Fly snowbird fly, but there are a few things you should know before you settle

Looking to invest in a vacation home outside of Canada? Before planting roots abroad, experts advise doing additional exploration

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MONEY MILESTONES: In an ongoing series, the Financial Post explores personal finance issues tied to life’s big milestones, from getting married to retirement.

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For those approaching retirement age, choosing a more permanent vacation property to avoid Canada’s frigid temperatures each winter may seem very appealing.

Nearly a million Canadians winter in the United States each year, according to the latest statistics from the Canadian Winter Bird Association, and half of them live in Florida.

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It’s no wonder then that South Florida condo and townhome sales in October 2021 were up almost 25% from a year earlier, but the median home sales price of $345,000 to $406,500 is a bargain by the standards of big cities this side of the border. . Even those snowbirds who sold their Florida properties during all of the COVID-19 uncertainty are expected to reinvest as economies settle.

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“For a lot of people, the pandemic became a bit of a retirement drill because they realized they could work from anywhere…so this idea of ​​expanding your horizons and being in warmer climates is certainly more appealing post-COVID. said Darren Coleman, senior vice president of the Private Client Group and portfolio manager of Raymond James Ltd., a provider of cross-border financial services.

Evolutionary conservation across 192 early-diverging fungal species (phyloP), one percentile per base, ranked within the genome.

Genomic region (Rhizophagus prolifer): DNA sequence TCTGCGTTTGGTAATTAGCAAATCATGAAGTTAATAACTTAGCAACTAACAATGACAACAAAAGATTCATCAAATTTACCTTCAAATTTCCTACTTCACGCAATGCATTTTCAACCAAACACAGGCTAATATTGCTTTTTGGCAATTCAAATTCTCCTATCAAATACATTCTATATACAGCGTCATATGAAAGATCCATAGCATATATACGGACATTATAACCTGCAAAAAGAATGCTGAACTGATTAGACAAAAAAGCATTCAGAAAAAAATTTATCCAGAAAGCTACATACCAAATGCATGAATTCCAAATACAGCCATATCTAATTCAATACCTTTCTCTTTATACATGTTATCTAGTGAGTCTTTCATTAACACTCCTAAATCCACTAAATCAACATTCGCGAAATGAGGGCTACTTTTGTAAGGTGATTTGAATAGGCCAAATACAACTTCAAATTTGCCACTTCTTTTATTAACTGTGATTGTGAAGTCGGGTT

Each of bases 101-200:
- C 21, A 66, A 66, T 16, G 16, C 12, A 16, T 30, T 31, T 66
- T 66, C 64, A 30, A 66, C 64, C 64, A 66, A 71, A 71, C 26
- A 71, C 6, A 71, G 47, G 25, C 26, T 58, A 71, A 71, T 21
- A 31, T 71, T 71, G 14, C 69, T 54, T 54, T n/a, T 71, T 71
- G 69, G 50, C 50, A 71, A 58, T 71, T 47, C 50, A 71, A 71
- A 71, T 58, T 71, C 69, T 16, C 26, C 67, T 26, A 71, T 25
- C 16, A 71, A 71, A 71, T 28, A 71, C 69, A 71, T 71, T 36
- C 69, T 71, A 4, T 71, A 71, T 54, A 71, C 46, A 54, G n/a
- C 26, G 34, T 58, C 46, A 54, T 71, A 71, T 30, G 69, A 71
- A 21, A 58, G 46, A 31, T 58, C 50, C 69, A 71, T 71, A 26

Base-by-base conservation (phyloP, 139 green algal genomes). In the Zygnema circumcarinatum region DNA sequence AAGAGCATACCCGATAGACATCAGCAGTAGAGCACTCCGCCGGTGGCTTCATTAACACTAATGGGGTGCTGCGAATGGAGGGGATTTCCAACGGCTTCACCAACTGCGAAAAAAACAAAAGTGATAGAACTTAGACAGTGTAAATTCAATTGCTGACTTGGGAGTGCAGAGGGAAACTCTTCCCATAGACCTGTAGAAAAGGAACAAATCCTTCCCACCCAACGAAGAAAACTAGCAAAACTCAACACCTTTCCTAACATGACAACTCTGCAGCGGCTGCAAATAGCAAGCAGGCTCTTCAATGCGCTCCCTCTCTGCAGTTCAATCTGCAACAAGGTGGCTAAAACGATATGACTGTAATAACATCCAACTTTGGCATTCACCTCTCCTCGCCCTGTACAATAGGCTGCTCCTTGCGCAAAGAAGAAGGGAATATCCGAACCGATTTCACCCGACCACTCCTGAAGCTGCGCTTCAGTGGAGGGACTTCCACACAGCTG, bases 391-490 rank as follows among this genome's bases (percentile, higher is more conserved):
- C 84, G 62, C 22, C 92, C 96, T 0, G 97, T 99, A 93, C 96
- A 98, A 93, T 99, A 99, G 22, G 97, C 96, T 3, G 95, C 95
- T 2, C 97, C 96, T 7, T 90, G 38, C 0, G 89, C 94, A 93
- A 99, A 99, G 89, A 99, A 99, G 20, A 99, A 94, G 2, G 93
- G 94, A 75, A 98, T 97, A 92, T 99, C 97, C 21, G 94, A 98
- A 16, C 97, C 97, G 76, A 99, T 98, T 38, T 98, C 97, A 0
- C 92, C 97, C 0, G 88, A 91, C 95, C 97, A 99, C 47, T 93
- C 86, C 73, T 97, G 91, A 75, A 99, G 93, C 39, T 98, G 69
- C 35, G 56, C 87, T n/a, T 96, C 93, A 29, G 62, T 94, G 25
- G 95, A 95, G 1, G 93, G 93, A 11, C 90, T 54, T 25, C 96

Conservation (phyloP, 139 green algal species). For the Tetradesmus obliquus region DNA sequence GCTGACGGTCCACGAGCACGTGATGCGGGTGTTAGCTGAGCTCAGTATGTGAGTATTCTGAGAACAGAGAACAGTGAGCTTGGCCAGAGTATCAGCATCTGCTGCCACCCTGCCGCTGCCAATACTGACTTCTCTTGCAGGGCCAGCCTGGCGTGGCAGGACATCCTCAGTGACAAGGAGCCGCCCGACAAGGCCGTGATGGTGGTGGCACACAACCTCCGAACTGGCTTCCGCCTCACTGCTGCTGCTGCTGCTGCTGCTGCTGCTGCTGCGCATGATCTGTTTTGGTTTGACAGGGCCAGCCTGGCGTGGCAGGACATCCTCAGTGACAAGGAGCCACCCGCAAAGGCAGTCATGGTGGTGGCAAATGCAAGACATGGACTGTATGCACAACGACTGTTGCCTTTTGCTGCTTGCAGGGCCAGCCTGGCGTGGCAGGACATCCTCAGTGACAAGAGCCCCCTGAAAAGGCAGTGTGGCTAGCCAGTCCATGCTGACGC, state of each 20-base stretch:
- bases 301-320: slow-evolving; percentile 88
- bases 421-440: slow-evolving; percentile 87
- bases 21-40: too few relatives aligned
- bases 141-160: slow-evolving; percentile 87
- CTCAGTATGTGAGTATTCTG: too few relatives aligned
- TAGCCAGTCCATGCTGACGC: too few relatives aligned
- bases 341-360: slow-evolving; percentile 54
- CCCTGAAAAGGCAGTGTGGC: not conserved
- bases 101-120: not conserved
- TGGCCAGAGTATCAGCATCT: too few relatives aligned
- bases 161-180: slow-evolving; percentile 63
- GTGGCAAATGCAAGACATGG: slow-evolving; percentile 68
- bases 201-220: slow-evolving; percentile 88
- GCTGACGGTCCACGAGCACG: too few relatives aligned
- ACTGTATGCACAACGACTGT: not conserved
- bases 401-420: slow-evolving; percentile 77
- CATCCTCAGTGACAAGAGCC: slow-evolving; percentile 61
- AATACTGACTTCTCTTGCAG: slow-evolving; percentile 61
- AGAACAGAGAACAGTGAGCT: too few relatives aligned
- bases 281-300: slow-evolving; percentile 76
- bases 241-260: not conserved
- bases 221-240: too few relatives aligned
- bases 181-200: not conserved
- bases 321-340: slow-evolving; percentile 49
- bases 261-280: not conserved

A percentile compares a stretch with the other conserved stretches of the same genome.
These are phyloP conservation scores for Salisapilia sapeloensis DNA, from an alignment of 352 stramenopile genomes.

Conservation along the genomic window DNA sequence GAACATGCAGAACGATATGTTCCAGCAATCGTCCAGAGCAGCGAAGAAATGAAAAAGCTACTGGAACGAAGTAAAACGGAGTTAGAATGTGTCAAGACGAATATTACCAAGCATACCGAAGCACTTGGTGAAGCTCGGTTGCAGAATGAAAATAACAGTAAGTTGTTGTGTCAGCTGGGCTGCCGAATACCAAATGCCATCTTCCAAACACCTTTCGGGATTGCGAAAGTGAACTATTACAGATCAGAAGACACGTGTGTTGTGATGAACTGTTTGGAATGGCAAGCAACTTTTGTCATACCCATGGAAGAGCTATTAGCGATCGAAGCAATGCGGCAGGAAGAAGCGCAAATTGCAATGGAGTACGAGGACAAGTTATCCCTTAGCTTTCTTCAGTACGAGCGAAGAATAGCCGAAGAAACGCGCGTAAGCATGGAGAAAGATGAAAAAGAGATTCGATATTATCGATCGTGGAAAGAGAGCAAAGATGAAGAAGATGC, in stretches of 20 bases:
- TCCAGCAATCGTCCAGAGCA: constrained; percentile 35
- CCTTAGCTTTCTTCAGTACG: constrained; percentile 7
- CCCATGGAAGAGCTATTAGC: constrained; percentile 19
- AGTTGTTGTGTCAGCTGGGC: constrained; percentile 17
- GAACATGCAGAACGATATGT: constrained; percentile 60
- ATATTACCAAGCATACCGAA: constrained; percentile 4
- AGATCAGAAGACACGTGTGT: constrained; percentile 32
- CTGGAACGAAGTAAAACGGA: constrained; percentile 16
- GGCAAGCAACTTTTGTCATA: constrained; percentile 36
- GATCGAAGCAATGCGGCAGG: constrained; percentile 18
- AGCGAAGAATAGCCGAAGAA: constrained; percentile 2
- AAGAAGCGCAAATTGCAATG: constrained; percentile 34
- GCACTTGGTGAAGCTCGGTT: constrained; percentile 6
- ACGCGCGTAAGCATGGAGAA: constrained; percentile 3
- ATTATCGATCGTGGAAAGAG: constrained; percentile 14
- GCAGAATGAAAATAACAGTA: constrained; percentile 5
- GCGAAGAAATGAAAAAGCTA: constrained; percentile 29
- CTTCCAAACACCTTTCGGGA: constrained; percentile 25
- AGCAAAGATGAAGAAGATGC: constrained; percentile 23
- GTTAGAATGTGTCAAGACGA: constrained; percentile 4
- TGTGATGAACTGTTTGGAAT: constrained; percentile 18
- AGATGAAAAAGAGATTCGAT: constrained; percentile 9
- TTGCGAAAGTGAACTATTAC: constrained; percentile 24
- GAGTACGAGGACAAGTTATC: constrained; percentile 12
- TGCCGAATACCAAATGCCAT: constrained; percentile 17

For many people, the pandemic became a bit of a retirement drill as they realized they could work from anywhere.

Darren Coleman

But he advises all clients investigating buying property abroad to first spend some serious time in their target destination to experience it as a resident rather than just a tourist.

Coleman said easily accessible services like Airbnb and Vrbo make it easy to live in many destinations for a month or two, or longer.

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“That can be very helpful in realizing if you have close enough proximity to a grocery store, dry cleaners and health care services,” he said. “We encourage people to go and try out a few real estate markets so they can see where they can build friendships and experience the lifestyle they really want.”

Bicycle tourists on the beach in Miami, Florida.
Bicycle tourists on the beach in Miami, Florida. Photo by DANIEL SLIM/AFP via Getty Images Archives

Please note that living outside of the typical tourist areas may require a good command of the local language, depending on the country.

Once you’ve determined the right location, look at the full purchase price, including real estate and legal fees, property taxes, homeowners association and maintenance fees, as well as future income tax implications.

“A lot of times we go online and look at the price tag, but that’s not the whole story,” Coleman said. “And if you’re going to get income from this property, that’s going to create some tax reporting obligations as well.”